Does McAfee virus support Redhat Linux running in an Oracle RAC Cluster?

IF so, what is the configuration, best practice?

4 Answers 4


Don't do that... RAC is very complex and the last thing you need is McAfee adding in more variability. Needless to say, from a support perspective, you want to keep as much non oracle stuff away from your RAC nodes as possible.

  • +1: ...and why on earth would you want to run AV on database files - these are affectively embedded filesystems with no direct access to the files (tables, indexes etc) they actually hold - even if there was such access, it'd be really dumb to run an AV scanner on them
    – symcbean
    Apr 20, 2011 at 15:07

Running McAfee AV on your RAC server will break your system (I have done it first hand). Especially if you have OAS (On Access Scan) enabled. If you HAVE to have AV installed on the system, disable OAS and add any of you shared storage / config directories to the ODS (On Demand Scan) exclusions.


Ask yourself what you want to accomplish. The majority of virus threats McAfee will respond to on Linux will be Windows viruses. A virus scanner on Linux is most useful if you use Linux as a file server with Samba. There have been a couple of Linux proof-of-concept viruses in labs in the past, but it never took off.

For the rest: I agree with Rafael. I'm not that familiar with anti-virus stuff on Linux, so I don't exactly know what McAfee does and does not do, but my guess is Oracle will not like another program messing with it's memory and file access.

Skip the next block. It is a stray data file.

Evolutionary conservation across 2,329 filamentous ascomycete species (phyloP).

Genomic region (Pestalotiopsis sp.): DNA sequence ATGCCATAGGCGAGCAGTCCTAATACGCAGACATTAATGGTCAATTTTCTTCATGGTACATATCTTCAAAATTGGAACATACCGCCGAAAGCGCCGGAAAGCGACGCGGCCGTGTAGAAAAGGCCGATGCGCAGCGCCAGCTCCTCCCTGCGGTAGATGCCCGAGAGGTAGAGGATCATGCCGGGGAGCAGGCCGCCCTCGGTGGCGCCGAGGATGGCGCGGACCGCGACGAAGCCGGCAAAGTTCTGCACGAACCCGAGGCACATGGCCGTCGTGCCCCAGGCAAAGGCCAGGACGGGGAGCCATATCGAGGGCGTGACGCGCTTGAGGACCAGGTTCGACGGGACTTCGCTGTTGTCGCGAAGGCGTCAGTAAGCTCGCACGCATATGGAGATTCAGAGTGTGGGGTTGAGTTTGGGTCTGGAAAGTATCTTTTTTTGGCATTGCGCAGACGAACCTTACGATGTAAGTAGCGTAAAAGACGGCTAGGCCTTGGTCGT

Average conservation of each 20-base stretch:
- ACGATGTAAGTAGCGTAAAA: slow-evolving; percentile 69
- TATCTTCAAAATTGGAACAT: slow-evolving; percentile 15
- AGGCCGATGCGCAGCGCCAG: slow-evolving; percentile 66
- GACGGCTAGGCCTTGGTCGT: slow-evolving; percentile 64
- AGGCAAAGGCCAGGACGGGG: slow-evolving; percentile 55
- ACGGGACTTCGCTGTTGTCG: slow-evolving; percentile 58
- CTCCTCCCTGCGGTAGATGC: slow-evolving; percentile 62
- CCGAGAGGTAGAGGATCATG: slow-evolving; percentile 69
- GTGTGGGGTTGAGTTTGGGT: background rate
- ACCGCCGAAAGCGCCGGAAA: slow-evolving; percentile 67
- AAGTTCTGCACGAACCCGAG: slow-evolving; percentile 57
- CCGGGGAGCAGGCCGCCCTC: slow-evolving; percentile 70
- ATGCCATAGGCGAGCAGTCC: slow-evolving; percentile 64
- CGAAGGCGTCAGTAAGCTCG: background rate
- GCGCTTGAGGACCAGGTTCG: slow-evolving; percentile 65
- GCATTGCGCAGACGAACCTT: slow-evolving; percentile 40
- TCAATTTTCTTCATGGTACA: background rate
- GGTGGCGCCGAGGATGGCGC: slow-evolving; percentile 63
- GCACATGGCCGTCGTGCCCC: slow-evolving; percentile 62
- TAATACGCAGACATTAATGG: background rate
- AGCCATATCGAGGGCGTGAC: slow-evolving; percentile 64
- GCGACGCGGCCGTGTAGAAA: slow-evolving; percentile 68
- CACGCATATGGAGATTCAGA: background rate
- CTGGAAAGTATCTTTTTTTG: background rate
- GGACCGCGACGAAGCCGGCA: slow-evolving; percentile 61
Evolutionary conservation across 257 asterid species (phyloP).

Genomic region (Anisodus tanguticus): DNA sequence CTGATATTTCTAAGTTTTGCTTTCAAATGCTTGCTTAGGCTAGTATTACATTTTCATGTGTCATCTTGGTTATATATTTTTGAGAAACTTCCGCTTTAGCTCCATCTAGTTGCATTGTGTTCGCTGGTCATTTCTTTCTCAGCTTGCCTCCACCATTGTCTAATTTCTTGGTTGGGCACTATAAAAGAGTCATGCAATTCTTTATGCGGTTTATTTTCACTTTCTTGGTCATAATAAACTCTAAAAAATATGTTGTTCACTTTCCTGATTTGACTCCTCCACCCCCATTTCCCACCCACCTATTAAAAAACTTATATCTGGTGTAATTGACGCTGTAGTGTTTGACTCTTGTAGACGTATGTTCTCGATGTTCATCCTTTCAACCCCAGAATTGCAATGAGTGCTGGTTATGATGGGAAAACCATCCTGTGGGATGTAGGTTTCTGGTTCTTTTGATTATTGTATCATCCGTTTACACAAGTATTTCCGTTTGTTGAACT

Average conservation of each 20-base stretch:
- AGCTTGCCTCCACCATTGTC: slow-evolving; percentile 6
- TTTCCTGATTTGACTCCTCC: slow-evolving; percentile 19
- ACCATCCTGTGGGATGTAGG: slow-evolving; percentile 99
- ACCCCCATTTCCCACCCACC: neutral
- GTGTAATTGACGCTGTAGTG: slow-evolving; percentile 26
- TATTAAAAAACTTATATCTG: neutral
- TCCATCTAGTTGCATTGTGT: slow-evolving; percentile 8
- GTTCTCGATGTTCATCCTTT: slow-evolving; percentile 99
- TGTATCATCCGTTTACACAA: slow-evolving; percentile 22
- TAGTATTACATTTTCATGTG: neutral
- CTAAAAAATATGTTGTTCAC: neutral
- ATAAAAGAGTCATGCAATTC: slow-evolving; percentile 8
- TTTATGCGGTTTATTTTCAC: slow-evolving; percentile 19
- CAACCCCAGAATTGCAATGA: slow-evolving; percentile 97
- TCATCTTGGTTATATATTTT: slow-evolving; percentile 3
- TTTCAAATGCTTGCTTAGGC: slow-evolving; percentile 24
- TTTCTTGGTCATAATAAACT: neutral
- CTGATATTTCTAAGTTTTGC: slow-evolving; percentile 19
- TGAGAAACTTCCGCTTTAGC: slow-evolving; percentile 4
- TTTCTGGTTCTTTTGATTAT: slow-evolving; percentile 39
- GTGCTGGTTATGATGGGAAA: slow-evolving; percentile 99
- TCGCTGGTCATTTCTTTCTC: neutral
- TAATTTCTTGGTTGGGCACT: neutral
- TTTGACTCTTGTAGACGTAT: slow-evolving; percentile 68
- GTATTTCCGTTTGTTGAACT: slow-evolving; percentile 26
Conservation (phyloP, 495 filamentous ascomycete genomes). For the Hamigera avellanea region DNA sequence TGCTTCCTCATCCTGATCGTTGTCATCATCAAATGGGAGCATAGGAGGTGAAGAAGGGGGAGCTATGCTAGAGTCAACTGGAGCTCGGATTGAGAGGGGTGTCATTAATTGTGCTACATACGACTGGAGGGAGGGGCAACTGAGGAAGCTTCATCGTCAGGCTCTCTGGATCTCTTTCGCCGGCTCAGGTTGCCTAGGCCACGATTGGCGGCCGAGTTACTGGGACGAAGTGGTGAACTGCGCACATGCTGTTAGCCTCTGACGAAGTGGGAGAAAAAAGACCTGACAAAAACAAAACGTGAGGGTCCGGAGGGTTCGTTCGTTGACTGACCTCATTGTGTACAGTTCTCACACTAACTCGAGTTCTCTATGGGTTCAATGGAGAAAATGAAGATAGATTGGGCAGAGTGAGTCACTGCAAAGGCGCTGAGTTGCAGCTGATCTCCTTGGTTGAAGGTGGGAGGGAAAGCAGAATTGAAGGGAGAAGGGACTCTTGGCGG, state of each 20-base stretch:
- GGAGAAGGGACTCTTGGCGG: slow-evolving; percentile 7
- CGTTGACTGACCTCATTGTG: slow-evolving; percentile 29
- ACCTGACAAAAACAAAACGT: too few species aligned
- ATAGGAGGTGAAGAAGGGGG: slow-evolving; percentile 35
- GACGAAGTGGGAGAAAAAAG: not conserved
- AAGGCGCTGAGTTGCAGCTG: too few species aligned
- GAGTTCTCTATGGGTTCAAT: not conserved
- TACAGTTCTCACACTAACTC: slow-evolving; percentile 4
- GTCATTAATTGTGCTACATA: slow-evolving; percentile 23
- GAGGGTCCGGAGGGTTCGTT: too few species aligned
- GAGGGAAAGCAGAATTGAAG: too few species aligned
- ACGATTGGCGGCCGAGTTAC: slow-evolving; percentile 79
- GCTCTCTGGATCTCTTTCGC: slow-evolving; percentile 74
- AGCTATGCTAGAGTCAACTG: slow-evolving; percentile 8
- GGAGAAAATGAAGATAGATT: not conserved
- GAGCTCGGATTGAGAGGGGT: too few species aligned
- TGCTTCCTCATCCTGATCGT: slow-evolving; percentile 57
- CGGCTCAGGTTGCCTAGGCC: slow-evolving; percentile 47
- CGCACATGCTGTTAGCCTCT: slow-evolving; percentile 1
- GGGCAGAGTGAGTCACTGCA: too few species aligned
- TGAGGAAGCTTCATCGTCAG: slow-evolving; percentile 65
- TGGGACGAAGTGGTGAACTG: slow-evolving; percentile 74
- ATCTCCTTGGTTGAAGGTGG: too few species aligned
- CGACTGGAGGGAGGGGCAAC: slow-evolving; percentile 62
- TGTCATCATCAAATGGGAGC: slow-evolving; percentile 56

Honestly: the best anti-virus practice on a high security Linux node that is not a Samba file server, is to update regularly, limit access, be a good admin (don't run weird programs, harden your box), and, if you like, run something like tripwire and rkhunter regularly. Anti-virus software is not in that list for me.


Yes, it's supported. Some environments actually require it for compliance with some sort of security checklist. However, it will induce a number of headaches and performance problems that are more difficulty than they are worth, and probably reduce security because having available access to information is part of security. Industry best practice is to exclude the antivirus program itself, and never run any antivirus on Linux.

If people cannot be deterred from wreaking antivirus havoc on you, then you will need to exclude all of your database files (control files, online redo logs, archived redo logs, data files, temp files, block change tracking files, etc.). If you're using ASM, these required files should be safe from antivirus by default, since the OS has no visibility into ASM. You will most likely need to disable antivirus to run any Oracle installer (RAC instructions mention this explicitly).

I would also try to track down all of the log locations to exclude those as well. Oracle has a tendency to close the log files as soon as it's done writing, and re-open them for each new entry (in case a user modifies it). Other locations that would be a good idea: exclude the pfiles used to start the databases, exclude locations used for database backups and exports, and exclude any other directories configured inside the database.

Your Answer

By clicking “Post Your Answer”, you agree to our terms of service, privacy policy and cookie policy

Not the answer you're looking for? Browse other questions tagged or ask your own question.